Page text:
Persian shirazi salad, aka salad-e shirazi, is a finely chopped cucumber and tomato salad with dried crushed mint, olive oil, and lemon juice.
My Persian cousin, Molly, gave me all the tips and tricks for this authentic chopped salad shirazi. I even had a follow-up call with my Aunt LeeAnn to ensure I had every step down exactly how they make it at home.
Speaking of cousins, the cousins of shirazi salad are tabbouleh and fatoush. All three chopped salads are unique in taste and delicious.
Shirazi salad originated in the beautiful city of Shiraz in southwestern Iran. It's a year-round salad side dish that's easy to make. Quality olive oil and fresh ingredients are key to this bright and flavorful chopped salad.
What I Love About This Salad
Authentic shirazi salad is a simple salad with few ingredients. This traditional Shirazi salad is one of the most popular Persian salads. It's quick to whip up, and it's unbelievably delicious.
The crunchy sweetness from the crisp Persian cucumbers and Roma tomatoes combines with freshly squeezed lemon and bright dried mint leaves. Shirazi salad is a perfect side dish to accompany any main course or grilled meats.
- Small Persian cucumbers or large English cucumber: It's important to use seedless cucumbers. Also, Persian and English cucumbers have a thin skin that doesn't need to be removed. Other types of cucumbers are bitter, too watery, and have thick skin.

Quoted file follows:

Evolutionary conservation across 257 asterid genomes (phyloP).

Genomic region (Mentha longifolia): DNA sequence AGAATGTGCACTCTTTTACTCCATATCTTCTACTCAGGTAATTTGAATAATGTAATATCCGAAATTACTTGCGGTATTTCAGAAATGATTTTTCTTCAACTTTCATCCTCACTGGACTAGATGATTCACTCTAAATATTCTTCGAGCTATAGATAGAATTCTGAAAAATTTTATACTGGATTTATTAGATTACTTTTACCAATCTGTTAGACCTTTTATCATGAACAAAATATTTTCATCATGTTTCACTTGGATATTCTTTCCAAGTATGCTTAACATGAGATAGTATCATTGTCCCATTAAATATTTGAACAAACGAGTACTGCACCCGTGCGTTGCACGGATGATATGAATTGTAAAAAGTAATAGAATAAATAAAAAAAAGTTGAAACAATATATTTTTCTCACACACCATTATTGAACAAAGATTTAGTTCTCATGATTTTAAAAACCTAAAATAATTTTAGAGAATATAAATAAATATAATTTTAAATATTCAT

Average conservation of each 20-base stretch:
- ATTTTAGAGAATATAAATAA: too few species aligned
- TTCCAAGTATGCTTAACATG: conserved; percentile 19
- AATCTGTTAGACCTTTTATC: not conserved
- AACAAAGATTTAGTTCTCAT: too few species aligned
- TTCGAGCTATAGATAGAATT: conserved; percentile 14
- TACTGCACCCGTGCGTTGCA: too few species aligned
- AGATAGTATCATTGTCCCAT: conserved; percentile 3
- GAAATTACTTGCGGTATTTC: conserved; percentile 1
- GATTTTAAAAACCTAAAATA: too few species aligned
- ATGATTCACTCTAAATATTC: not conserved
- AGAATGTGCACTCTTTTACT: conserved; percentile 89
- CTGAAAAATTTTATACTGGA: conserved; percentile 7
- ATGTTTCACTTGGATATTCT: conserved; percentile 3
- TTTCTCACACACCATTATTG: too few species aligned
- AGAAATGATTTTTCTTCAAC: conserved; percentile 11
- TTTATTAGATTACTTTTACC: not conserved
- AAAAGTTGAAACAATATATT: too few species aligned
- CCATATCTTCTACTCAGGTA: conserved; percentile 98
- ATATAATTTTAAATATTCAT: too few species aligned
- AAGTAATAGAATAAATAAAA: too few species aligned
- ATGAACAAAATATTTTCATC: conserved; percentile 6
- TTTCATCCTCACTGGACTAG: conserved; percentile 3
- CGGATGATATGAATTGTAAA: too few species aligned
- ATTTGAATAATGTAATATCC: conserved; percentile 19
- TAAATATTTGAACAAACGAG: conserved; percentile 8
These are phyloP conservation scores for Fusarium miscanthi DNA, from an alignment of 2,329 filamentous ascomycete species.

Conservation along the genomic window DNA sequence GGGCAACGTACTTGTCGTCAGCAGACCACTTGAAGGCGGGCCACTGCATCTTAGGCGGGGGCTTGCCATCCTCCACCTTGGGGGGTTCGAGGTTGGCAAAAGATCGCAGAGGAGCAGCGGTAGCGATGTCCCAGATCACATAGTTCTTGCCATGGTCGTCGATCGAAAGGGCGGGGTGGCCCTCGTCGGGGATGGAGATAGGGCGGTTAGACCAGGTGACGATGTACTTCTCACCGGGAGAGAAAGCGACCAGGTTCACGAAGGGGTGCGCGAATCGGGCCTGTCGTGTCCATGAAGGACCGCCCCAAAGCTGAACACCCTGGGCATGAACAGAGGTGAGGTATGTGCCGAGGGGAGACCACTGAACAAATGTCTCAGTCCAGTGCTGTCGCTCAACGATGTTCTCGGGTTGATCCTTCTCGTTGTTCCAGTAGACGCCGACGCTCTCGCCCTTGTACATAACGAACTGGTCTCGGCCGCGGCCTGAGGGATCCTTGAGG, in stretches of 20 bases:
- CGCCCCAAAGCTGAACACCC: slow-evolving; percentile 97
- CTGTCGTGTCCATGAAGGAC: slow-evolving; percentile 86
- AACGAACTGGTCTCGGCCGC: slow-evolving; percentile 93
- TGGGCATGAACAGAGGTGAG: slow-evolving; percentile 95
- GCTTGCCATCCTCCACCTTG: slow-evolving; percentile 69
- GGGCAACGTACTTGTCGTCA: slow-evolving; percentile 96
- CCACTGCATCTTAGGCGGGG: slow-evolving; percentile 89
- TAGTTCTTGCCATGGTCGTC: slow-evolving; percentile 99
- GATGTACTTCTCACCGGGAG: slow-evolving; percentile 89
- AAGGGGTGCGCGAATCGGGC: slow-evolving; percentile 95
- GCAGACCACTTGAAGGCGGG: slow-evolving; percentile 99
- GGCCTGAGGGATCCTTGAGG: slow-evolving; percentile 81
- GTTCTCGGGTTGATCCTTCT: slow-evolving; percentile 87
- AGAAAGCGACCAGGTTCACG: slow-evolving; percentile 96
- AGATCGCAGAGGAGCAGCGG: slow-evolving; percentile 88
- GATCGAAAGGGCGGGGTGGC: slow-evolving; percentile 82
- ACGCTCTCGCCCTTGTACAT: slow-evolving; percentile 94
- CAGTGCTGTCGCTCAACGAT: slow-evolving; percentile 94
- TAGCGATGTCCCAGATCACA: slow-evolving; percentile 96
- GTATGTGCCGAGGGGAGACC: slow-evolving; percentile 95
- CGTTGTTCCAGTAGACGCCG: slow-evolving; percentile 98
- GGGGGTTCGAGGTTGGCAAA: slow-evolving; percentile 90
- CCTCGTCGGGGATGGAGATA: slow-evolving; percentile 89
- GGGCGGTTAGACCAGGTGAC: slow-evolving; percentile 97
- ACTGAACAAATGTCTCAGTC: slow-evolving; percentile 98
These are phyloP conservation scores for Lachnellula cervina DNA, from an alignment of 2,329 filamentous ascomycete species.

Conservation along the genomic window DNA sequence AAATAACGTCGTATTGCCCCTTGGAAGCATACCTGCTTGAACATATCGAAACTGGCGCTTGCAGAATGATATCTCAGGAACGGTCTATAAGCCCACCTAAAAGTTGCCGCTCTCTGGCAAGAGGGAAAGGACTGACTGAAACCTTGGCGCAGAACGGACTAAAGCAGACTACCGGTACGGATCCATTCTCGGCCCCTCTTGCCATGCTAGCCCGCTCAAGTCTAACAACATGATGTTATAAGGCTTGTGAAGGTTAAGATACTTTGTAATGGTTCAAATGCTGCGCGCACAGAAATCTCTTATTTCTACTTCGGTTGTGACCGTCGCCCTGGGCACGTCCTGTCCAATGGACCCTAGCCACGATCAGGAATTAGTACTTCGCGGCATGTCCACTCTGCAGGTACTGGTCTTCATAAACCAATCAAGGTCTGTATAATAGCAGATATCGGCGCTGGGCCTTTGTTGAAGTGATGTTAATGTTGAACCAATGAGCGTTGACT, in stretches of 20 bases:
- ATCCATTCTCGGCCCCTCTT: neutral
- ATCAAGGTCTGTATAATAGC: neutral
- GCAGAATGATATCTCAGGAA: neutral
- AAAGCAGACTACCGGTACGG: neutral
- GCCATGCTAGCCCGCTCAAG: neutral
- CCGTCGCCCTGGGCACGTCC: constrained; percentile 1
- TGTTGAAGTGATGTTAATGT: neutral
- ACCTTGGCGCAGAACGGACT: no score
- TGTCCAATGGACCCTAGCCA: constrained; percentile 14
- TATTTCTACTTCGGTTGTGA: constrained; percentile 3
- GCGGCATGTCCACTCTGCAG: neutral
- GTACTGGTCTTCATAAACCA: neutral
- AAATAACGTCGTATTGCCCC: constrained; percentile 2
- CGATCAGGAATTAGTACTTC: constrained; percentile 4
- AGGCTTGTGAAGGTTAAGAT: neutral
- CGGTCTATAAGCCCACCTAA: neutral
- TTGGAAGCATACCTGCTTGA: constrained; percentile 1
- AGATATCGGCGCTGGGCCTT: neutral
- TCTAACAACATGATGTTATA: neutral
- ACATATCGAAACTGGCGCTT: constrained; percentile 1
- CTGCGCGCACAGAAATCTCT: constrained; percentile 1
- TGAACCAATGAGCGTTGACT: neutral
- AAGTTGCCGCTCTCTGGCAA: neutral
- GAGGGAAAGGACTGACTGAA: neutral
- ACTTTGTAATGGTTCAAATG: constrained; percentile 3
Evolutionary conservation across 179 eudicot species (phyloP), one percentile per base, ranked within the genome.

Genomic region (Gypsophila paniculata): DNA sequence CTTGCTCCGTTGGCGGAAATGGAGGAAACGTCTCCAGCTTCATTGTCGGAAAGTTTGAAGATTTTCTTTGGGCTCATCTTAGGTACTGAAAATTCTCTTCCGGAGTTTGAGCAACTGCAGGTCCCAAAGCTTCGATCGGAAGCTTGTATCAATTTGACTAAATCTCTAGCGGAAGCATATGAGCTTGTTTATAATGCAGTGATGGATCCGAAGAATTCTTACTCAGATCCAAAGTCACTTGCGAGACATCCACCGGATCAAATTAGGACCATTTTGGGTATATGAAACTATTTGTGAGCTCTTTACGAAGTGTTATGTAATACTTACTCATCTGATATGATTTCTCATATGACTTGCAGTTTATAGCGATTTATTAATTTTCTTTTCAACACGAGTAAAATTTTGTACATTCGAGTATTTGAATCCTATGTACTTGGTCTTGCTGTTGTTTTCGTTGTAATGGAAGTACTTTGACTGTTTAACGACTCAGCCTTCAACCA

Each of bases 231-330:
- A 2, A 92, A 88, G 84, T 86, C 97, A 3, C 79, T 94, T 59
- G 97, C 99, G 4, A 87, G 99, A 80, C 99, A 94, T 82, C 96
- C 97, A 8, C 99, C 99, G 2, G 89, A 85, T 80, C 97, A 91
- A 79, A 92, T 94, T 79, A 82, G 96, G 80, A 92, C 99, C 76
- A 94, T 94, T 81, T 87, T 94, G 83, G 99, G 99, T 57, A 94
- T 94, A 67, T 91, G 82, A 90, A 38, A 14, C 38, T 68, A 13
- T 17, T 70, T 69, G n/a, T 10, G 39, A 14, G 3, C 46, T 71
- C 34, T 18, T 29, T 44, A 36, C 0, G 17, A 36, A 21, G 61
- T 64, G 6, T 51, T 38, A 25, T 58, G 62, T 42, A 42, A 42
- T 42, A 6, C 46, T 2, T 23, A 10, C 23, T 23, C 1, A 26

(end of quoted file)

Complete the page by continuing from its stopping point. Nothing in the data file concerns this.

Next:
- Tomatoes: The two best tomatoes for this salad are Roma tomatoes and grape tomatoes. But, you can use any type of ripe, firm tomatoes.
- Red onion: The best onion for this recipe is red onion.
- Dried Mint: A key ingredient for this Persian salad is dried mint. Fresh mint does not have the same flavor as dried mint and should not be substituted.
- High-quality extra virgin olive oil
See substitutions below and the recipe card at the bottom of the post for quantities.
How To Make Shirazi Salad
Squeeze the lemon separating the seeds from the lemon juice in a small bowl.
Crush the dried mint with your hands and add it to the lemon juice.
Pro tip: If eating this salad later, keep the dried mint and lemon juice separated until ready to serve.
Cut the red onion in half. Slice longways.
Turn the red onion 90 degrees and finely chop the onion into small pieces.
Cut the ends off the Persian cucumber. Slice the cucumber in half.
Slice each half into long strips. Turn the cucumber 90 degrees to chop finely.
Chopping Tip: chop all of the vegetables finely to the same size.
Cut the Roma tomatoes in half. Scoop the seeds out of the tomatoes with a spoon.
Continue with the other tomatoes.
Slice the tomatoes into long strips.
Turn 90 degrees and finely chop the Roma tomatoes.
Add the chopped Persian cucumbers, Roma tomatoes, and finely diced red onion to a large bowl.
Pour the lemon juice and dried mint mixture on top.
Mix the chopped ingredients to coat each piece with lemon juice fully.
Right before serving Shirazi salad, pour extra virgin olive oil on top. Add a pinch of salt and black pepper to taste.
- If you wash the cucumber skins, you don't need to peel the cucumbers.